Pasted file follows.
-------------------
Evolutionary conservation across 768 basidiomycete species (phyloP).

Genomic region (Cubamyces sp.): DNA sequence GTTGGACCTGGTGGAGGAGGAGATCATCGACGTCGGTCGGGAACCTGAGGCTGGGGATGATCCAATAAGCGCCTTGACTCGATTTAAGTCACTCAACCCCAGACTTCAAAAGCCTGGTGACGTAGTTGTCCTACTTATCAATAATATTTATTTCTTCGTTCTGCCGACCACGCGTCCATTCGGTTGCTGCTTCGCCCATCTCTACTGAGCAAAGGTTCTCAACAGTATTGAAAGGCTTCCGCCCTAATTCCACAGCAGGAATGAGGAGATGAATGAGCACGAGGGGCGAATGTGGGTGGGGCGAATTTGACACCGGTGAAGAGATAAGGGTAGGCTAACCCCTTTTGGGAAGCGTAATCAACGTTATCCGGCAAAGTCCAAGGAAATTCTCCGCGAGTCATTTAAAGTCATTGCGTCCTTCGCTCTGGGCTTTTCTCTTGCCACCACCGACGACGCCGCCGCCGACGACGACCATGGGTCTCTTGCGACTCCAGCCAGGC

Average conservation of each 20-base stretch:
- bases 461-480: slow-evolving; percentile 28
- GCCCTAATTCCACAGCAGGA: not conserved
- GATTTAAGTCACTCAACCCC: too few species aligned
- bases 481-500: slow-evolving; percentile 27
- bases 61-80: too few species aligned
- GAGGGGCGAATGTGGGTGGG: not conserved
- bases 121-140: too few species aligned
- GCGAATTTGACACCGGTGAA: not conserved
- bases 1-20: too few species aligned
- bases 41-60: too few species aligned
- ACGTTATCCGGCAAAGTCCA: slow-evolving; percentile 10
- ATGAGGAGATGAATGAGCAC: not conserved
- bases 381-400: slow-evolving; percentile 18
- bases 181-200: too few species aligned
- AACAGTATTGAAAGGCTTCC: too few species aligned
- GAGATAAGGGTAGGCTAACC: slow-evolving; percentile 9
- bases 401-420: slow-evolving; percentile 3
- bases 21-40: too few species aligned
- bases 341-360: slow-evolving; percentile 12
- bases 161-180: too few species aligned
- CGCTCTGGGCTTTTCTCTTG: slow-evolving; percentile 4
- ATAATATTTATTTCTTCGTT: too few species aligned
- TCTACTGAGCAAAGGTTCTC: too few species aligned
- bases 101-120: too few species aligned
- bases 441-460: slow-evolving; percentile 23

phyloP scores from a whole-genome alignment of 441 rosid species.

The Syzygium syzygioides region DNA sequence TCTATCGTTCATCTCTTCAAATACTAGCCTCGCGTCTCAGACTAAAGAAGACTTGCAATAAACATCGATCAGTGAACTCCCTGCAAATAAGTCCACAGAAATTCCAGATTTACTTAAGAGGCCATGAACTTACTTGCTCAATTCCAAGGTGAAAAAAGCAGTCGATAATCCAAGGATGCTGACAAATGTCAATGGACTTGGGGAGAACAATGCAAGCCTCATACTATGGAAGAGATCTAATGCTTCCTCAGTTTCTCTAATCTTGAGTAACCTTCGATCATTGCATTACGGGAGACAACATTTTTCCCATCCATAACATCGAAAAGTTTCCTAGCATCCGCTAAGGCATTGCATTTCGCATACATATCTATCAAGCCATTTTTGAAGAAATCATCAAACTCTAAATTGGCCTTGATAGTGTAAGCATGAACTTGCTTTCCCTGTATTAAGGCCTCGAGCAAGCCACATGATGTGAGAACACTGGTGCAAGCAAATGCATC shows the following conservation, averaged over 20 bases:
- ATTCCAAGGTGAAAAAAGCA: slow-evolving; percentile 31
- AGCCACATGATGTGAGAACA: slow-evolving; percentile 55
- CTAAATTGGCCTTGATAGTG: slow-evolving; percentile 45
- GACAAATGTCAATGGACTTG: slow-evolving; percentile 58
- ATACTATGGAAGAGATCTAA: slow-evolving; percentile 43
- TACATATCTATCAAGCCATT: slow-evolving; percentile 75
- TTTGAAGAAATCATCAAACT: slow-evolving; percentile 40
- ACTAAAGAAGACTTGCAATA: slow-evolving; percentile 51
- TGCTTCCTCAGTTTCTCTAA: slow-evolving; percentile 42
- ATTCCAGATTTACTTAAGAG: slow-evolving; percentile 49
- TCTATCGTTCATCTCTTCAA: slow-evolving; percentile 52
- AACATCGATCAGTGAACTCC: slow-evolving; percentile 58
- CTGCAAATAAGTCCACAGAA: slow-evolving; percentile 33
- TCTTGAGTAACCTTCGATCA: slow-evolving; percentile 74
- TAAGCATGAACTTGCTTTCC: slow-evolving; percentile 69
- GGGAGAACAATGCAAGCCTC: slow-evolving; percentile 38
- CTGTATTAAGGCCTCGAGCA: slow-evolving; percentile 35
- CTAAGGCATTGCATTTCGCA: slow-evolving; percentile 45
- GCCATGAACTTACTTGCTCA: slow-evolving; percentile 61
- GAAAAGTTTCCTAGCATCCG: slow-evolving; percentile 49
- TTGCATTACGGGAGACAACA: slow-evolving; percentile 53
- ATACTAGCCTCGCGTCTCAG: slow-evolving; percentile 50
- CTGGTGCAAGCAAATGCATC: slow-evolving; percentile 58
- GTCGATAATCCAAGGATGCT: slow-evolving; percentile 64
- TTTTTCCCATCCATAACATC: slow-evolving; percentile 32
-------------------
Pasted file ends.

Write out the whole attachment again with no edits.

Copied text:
Evolutionary conservation across 768 basidiomycete species (phyloP).

Genomic region (Cubamyces sp.): DNA sequence GTTGGACCTGGTGGAGGAGGAGATCATCGACGTCGGTCGGGAACCTGAGGCTGGGGATGATCCAATAAGCGCCTTGACTCGATTTAAGTCACTCAACCCCAGACTTCAAAAGCCTGGTGACGTAGTTGTCCTACTTATCAATAATATTTATTTCTTCGTTCTGCCGACCACGCGTCCATTCGGTTGCTGCTTCGCCCATCTCTACTGAGCAAAGGTTCTCAACAGTATTGAAAGGCTTCCGCCCTAATTCCACAGCAGGAATGAGGAGATGAATGAGCACGAGGGGCGAATGTGGGTGGGGCGAATTTGACACCGGTGAAGAGATAAGGGTAGGCTAACCCCTTTTGGGAAGCGTAATCAACGTTATCCGGCAAAGTCCAAGGAAATTCTCCGCGAGTCATTTAAAGTCATTGCGTCCTTCGCTCTGGGCTTTTCTCTTGCCACCACCGACGACGCCGCCGCCGACGACGACCATGGGTCTCTTGCGACTCCAGCCAGGC

Average conservation of each 20-base stretch:
- bases 461-480: slow-evolving; percentile 28
- GCCCTAATTCCACAGCAGGA: not conserved
- GATTTAAGTCACTCAACCCC: too few species aligned
- bases 481-500: slow-evolving; percentile 27
- bases 61-80: too few species aligned
- GAGGGGCGAATGTGGGTGGG: not conserved
- bases 121-140: too few species aligned
- GCGAATTTGACACCGGTGAA: not conserved
- bases 1-20: too few species aligned
- bases 41-60: too few species aligned
- ACGTTATCCGGCAAAGTCCA: slow-evolving; percentile 10
- ATGAGGAGATGAATGAGCAC: not conserved
- bases 381-400: slow-evolving; percentile 18
- bases 181-200: too few species aligned
- AACAGTATTGAAAGGCTTCC: too few species aligned
- GAGATAAGGGTAGGCTAACC: slow-evolving; percentile 9
- bases 401-420: slow-evolving; percentile 3
- bases 21-40: too few species aligned
- bases 341-360: slow-evolving; percentile 12
- bases 161-180: too few species aligned
- CGCTCTGGGCTTTTCTCTTG: slow-evolving; percentile 4
- ATAATATTTATTTCTTCGTT: too few species aligned
- TCTACTGAGCAAAGGTTCTC: too few species aligned
- bases 101-120: too few species aligned
- bases 441-460: slow-evolving; percentile 23

phyloP scores from a whole-genome alignment of 441 rosid species.

The Syzygium syzygioides region DNA sequence TCTATCGTTCATCTCTTCAAATACTAGCCTCGCGTCTCAGACTAAAGAAGACTTGCAATAAACATCGATCAGTGAACTCCCTGCAAATAAGTCCACAGAAATTCCAGATTTACTTAAGAGGCCATGAACTTACTTGCTCAATTCCAAGGTGAAAAAAGCAGTCGATAATCCAAGGATGCTGACAAATGTCAATGGACTTGGGGAGAACAATGCAAGCCTCATACTATGGAAGAGATCTAATGCTTCCTCAGTTTCTCTAATCTTGAGTAACCTTCGATCATTGCATTACGGGAGACAACATTTTTCCCATCCATAACATCGAAAAGTTTCCTAGCATCCGCTAAGGCATTGCATTTCGCATACATATCTATCAAGCCATTTTTGAAGAAATCATCAAACTCTAAATTGGCCTTGATAGTGTAAGCATGAACTTGCTTTCCCTGTATTAAGGCCTCGAGCAAGCCACATGATGTGAGAACACTGGTGCAAGCAAATGCATC shows the following conservation, averaged over 20 bases:
- ATTCCAAGGTGAAAAAAGCA: slow-evolving; percentile 31
- AGCCACATGATGTGAGAACA: slow-evolving; percentile 55
- CTAAATTGGCCTTGATAGTG: slow-evolving; percentile 45
- GACAAATGTCAATGGACTTG: slow-evolving; percentile 58
- ATACTATGGAAGAGATCTAA: slow-evolving; percentile 43
- TACATATCTATCAAGCCATT: slow-evolving; percentile 75
- TTTGAAGAAATCATCAAACT: slow-evolving; percentile 40
- ACTAAAGAAGACTTGCAATA: slow-evolving; percentile 51
- TGCTTCCTCAGTTTCTCTAA: slow-evolving; percentile 42
- ATTCCAGATTTACTTAAGAG: slow-evolving; percentile 49
- TCTATCGTTCATCTCTTCAA: slow-evolving; percentile 52
- AACATCGATCAGTGAACTCC: slow-evolving; percentile 58
- CTGCAAATAAGTCCACAGAA: slow-evolving; percentile 33
- TCTTGAGTAACCTTCGATCA: slow-evolving; percentile 74
- TAAGCATGAACTTGCTTTCC: slow-evolving; percentile 69
- GGGAGAACAATGCAAGCCTC: slow-evolving; percentile 38
- CTGTATTAAGGCCTCGAGCA: slow-evolving; percentile 35
- CTAAGGCATTGCATTTCGCA: slow-evolving; percentile 45
- GCCATGAACTTACTTGCTCA: slow-evolving; percentile 61
- GAAAAGTTTCCTAGCATCCG: slow-evolving; percentile 49
- TTGCATTACGGGAGACAACA: slow-evolving; percentile 53
- ATACTAGCCTCGCGTCTCAG: slow-evolving; percentile 50
- CTGGTGCAAGCAAATGCATC: slow-evolving; percentile 58
- GTCGATAATCCAAGGATGCT: slow-evolving; percentile 64
- TTTTTCCCATCCATAACATC: slow-evolving; percentile 32